It may be that she has a reaction to someone's perfume, such did cause me to have sneezing fits, another instance I knew was one where the fumes from cleaning liquid persisted through till mid-morning and caused people to scratch.

After she has commented, or during, there will be the opportunity and reason to politely comment on the sound as "sinus trouble" that is interupting your concentration.

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03rd Feb 2011 12:41

Sounds like post-nasal drip

See http://en.wikipedia.org/wiki/Post-nasal_drip

I think you'll find that if you hange her upside down, the effects will go away.  Only a short-term cure though.  Arsenic will do away with the symptons in the longer term.

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By mwngiol
03rd Feb 2011 12:42

Ideas

Thanks again for the ideas. Not sure about the shock therapy route though!

I'm not sure how involuntary it is really, because sometimes she can be heard blowing her nose and this is followed by a good half hour of snortlessness. So it is something that she can address if brought to her attention. The problem is that nobody is close enough to her to feel comfortable bringing the subject up, so if anyone was going to it would have to be a partner. It's hard to get the balance right though between not upsetting her and the fact that so many (seven out of twelve in the room to be exact) are getting increasingly annoyed by it.

It doesn't bother me much except when it's especially loud and frequent, but it really is a horrible sound!

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By blok
03rd Feb 2011 12:51

.

that would drive me crazy, I would have to move desk / room / office / town, whatever.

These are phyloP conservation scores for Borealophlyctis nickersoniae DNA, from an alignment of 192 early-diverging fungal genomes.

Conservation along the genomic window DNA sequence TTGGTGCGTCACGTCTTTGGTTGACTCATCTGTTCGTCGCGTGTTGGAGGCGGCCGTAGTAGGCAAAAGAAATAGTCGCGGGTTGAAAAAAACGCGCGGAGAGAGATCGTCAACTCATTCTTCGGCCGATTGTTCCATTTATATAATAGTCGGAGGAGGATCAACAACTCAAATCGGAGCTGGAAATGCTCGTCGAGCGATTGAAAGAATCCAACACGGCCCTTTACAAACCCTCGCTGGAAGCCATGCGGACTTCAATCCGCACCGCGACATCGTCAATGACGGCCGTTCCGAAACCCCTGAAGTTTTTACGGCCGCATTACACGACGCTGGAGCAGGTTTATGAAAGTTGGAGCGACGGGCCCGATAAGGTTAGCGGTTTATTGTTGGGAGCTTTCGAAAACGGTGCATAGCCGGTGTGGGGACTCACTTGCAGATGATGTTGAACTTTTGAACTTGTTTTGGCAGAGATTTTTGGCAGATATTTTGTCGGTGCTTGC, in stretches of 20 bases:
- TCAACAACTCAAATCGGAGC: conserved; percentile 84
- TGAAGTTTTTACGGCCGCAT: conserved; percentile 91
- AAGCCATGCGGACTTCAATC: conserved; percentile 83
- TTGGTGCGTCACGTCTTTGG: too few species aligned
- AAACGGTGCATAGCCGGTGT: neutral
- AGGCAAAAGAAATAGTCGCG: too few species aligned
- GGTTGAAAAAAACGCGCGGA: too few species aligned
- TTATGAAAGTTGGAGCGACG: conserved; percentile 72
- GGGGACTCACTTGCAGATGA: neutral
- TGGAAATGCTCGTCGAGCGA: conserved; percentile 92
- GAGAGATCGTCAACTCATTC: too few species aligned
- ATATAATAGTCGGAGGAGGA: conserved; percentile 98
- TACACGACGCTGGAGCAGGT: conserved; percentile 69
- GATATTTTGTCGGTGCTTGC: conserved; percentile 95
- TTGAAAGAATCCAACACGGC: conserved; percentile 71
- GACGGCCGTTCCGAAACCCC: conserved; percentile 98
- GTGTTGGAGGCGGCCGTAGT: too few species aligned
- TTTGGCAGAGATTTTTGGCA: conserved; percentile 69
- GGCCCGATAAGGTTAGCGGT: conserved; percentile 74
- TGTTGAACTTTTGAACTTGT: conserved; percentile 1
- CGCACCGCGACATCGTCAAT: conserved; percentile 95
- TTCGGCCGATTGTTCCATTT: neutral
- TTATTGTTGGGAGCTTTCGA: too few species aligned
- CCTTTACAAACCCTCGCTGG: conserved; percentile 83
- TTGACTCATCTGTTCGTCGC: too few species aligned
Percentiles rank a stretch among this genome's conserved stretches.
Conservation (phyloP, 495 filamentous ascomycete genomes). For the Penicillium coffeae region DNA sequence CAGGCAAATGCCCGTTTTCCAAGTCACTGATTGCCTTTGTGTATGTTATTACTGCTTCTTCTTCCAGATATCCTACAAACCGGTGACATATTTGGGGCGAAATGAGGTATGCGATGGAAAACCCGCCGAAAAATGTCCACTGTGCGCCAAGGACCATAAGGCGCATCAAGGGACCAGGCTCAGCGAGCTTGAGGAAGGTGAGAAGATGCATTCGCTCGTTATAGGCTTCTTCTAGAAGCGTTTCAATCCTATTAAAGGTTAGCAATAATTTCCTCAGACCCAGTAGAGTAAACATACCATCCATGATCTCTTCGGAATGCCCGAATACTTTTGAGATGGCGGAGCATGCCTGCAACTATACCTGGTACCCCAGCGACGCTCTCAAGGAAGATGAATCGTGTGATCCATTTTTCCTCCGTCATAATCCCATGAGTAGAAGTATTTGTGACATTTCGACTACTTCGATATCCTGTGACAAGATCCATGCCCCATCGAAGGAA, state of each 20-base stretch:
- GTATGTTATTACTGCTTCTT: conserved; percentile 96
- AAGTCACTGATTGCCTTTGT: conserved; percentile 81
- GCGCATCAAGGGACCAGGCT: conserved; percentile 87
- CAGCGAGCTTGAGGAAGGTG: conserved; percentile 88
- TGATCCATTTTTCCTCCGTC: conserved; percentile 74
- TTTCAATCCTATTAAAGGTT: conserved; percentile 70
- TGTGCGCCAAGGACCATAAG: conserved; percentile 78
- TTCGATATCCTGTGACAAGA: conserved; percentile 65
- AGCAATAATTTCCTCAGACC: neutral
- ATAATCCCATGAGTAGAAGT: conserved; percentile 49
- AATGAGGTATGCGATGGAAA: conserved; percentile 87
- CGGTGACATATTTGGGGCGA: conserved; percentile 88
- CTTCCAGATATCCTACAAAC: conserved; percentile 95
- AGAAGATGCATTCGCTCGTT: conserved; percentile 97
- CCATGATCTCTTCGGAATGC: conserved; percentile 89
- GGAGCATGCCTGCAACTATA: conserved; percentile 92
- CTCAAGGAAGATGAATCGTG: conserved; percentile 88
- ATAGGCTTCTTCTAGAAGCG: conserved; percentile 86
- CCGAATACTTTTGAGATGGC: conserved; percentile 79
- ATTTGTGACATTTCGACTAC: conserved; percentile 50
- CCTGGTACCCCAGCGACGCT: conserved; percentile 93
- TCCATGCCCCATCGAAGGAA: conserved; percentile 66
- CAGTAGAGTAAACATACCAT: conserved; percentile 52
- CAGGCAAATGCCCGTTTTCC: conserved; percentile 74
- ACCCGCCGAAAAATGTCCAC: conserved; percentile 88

good luck.

 

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03rd Feb 2011 13:18

Do you happen to know...

... whether she reads AWeb? :)

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By mwngiol
03rd Feb 2011 13:22

I doubt it

That would require her to have some kind of interest in her work!

Although having said that she does use many of the same turns of phrase as C_D...could it be that he is she??!

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03rd Feb 2011 14:03

Snorting

It sounds to me like a deep routed sinus affliction.The natural way of curing it would be for her to take an odourless garlic capsule daily, which do work. Yes they are odourless so you're not swapping one problem for another. If she is into natural or healthy remedies it should be quite easy to bring about a conversation on the subject.

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By mwngiol
03rd Feb 2011 14:14

Bernard

That sounds like a pretty good idea. The trouble is that one thing I've found out from all this is that pretty much nobody seems to like her, she doesn't seem to like anybody else, and thus getting anyone to try to bring up a conversation about the thing is difficult. To be honest I'm surprised that none of her family or friends have said anything to her. Or maybe they have but she just didn't take notice.

I'm inclined to do as Monsoon suggested originally and just pass the buck to the partners and take it out of my hands, after all it's no more my responsibility than any of my colleagues and it bothers them more than me. Since they brought it up though I've started to notice it more myself!

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03rd Feb 2011 14:41